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* = Presenting author

P625. Risk of cancer in patients with inflammatory bowel disease: a population-based study

A. Algaba1, I. Guerra1, A. Castaño2, G. de la Poza1, V.M. Castellano2, M. López2, F. Bermejo1, 1Hospital Universitario de Fuenlabrada, Gastroenterology, Fuenlabrada, Spain, 2Hospital Universitario de Fuenlabrada, Pathology, Fuenlabrada, Spain

Background

Several studies have reported increased rates of colorectal cancer in patients with inflammatory bowel disease (IBD) but limited data is available for extraintestinal malignancy incidence in these patients. Our aim was to determine the incidences and characteristics of intestinal and extraintestinal cancers among patients with IBD in our environment and to compare these incidences with those of the local population.

Methods

Prospective, observational, 7-year follow-up study (2004–2011) in patients with IBD who were diagnosed with cancer in our hospital. Cumulative incidence, incidence rate based on person-year of follow-up and relative risk (RR) were calculated for patients with IBD and compared with the baseline local population (this data was obtained using our hospital's tumor registry).

Results

18 of 590 patients with IBD developed cancer (cumulative incidence = 3% vs. 2% in local population; RR = 1.5; 95% CI:0.97–2.29). At the time of cancer diagnosis, the mean age of these patients was 50±12, 61% were males, 33% were being treated with thiopurines and 6% were on anti-TNF drugs. The average period from IBD diagnosis to cancer development was 71 months (IQR 21–111). The cancer incidence rate among IBD patients was 0.53% per patient-year of follow-up. The specific type of cancer and the RR compared with the local population are shown in Table 1. All patients with urinary bladder cancer diagnosis were men and all patients with breast cancer had previous family history. Colorectal cancer diagnoses were not found despite dysplasia screening by colonoscopy being performed following standard recommendations.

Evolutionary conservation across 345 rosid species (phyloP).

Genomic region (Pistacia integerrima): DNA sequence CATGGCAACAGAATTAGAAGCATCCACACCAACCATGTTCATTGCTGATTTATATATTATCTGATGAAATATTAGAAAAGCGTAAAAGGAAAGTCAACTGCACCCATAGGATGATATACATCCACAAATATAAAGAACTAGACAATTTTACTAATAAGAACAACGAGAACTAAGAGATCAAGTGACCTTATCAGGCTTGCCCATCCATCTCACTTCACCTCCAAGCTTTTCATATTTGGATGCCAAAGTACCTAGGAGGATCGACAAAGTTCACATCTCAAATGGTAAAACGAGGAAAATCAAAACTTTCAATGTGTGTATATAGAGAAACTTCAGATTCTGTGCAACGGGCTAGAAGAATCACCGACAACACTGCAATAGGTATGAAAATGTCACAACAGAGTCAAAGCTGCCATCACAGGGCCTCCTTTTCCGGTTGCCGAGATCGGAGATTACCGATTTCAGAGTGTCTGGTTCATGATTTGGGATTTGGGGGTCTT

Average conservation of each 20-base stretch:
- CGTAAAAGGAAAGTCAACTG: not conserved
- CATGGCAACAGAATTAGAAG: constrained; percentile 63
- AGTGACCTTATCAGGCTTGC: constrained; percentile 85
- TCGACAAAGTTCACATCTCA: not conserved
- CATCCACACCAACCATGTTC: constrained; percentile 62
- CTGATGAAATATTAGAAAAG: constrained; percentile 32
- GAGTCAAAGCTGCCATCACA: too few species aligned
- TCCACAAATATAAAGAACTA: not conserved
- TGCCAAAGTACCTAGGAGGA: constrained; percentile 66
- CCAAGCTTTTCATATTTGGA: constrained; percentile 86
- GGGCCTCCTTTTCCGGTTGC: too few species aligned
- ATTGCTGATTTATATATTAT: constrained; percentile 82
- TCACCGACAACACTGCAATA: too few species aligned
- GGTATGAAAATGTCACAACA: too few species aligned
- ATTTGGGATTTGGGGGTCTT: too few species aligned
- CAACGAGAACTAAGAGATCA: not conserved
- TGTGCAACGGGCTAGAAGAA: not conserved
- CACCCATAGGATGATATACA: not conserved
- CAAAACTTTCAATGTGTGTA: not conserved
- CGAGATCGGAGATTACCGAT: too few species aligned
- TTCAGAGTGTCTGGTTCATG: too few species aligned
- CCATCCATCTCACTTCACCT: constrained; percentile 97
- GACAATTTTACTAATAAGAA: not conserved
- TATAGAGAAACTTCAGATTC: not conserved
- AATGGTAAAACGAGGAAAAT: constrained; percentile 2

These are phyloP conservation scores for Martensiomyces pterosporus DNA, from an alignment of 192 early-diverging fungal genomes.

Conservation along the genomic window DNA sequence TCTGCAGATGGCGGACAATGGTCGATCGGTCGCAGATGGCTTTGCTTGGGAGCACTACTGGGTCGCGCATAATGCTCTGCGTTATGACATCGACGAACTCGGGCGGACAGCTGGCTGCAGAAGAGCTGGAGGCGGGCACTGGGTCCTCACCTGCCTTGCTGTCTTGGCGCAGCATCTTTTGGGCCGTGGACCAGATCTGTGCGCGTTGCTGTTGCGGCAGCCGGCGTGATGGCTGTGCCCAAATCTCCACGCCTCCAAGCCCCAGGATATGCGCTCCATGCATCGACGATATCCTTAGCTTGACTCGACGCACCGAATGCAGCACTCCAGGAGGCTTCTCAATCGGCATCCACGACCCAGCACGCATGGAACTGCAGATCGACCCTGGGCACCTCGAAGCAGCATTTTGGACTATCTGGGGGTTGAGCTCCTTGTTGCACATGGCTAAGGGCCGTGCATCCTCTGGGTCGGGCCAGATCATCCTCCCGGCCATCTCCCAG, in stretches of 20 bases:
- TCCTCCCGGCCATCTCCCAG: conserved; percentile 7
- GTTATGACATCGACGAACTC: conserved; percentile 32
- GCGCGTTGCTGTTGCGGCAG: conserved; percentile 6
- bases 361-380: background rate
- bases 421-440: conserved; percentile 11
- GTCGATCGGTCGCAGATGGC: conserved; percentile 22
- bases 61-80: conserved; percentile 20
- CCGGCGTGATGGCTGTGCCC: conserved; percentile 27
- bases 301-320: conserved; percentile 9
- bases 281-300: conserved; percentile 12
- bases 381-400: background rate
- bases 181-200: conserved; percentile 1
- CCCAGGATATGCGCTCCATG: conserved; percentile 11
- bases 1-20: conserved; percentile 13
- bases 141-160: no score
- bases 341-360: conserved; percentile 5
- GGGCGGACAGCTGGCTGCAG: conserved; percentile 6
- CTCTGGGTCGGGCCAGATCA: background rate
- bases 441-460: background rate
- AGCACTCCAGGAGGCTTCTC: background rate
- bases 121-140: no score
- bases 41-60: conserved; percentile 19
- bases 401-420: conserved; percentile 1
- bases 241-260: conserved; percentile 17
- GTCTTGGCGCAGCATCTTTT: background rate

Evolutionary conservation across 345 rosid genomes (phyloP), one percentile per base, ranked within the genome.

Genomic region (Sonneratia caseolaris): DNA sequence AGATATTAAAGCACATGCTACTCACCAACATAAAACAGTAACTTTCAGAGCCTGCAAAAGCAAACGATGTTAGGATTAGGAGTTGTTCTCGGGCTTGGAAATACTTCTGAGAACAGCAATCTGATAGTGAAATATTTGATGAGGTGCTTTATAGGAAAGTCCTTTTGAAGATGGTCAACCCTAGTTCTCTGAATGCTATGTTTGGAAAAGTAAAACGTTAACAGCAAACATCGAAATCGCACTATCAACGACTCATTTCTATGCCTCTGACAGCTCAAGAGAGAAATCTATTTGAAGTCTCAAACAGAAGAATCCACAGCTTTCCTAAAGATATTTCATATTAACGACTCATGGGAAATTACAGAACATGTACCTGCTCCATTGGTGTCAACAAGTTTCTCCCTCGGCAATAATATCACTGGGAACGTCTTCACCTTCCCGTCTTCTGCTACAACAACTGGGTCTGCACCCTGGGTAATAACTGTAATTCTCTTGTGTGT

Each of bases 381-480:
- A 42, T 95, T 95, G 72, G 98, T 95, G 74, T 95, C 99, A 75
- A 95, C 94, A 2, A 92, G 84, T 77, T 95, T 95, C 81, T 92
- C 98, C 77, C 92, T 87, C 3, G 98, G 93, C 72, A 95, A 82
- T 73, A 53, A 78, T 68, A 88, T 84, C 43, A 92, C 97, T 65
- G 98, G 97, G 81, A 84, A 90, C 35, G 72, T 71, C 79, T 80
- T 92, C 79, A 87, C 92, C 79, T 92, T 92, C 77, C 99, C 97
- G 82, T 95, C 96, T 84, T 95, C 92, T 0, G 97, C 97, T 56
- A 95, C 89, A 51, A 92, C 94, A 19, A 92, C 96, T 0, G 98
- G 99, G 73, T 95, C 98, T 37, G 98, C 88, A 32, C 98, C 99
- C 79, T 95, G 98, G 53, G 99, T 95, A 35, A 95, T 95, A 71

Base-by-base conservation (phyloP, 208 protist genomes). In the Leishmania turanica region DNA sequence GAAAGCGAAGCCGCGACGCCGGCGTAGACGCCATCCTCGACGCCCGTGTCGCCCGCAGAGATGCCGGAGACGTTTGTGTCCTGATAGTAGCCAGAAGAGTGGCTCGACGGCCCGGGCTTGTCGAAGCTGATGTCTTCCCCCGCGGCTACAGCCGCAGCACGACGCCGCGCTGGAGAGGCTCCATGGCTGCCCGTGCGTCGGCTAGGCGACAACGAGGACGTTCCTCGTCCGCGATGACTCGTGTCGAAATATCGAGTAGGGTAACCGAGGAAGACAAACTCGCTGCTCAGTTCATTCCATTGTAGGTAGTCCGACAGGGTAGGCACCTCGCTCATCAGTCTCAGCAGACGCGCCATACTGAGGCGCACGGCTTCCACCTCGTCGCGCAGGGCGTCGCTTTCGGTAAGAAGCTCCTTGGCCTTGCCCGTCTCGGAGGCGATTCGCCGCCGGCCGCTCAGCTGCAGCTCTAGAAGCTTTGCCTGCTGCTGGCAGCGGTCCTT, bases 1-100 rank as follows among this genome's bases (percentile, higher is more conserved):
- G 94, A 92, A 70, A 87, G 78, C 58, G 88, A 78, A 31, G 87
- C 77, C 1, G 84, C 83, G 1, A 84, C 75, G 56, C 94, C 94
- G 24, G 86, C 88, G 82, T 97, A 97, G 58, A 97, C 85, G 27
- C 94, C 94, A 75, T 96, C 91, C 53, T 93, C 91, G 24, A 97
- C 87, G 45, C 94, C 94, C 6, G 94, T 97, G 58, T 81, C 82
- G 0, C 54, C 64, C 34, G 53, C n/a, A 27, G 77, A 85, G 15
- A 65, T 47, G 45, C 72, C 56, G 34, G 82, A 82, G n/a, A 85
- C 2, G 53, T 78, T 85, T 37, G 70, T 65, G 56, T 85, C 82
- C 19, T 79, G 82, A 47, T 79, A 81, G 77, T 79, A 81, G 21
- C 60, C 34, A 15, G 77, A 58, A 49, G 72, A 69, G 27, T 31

Table 1
LocationNHistological typeRR95% CI
Urinary bladder4Urothelial carcinoma5.231.95–13.87*
Breast3Carcinoma1.950.63–5.87
Skin31 Melanoma2.560.34–17.63
  2 Basal cell carcinomas0.260.06–1.00
Appendix2Mucinous cystadenoma36.17.92–138.4*
Stomach1Adenocarcinoma2.960.41–20.9
Pancreas1Adenocarcinoma6.010.84–40.4
Lung1Adenocarcinoma2.560.34–17.6
Liver1Hepatocellular carcinoma4.560.64–32.5
Bowel21 Neuroendocrine carcinoma of small bowel13.01.82–29.7*
  1 rectal carcinoid8.451.18–59.7*
*Significant differences (p < 0.05).

Conclusion

The overall risk of cancer did not significantly increase in our IBD patients. However, there was an increased risk of urinary bladder cancer and, with less statistical power, an increased risk of mucocele of the appendix and of neuroendocrine tumors. Although a higher RR of colorectal cancer has been described in patients with IBD, the magnitude of this risk was low in our series.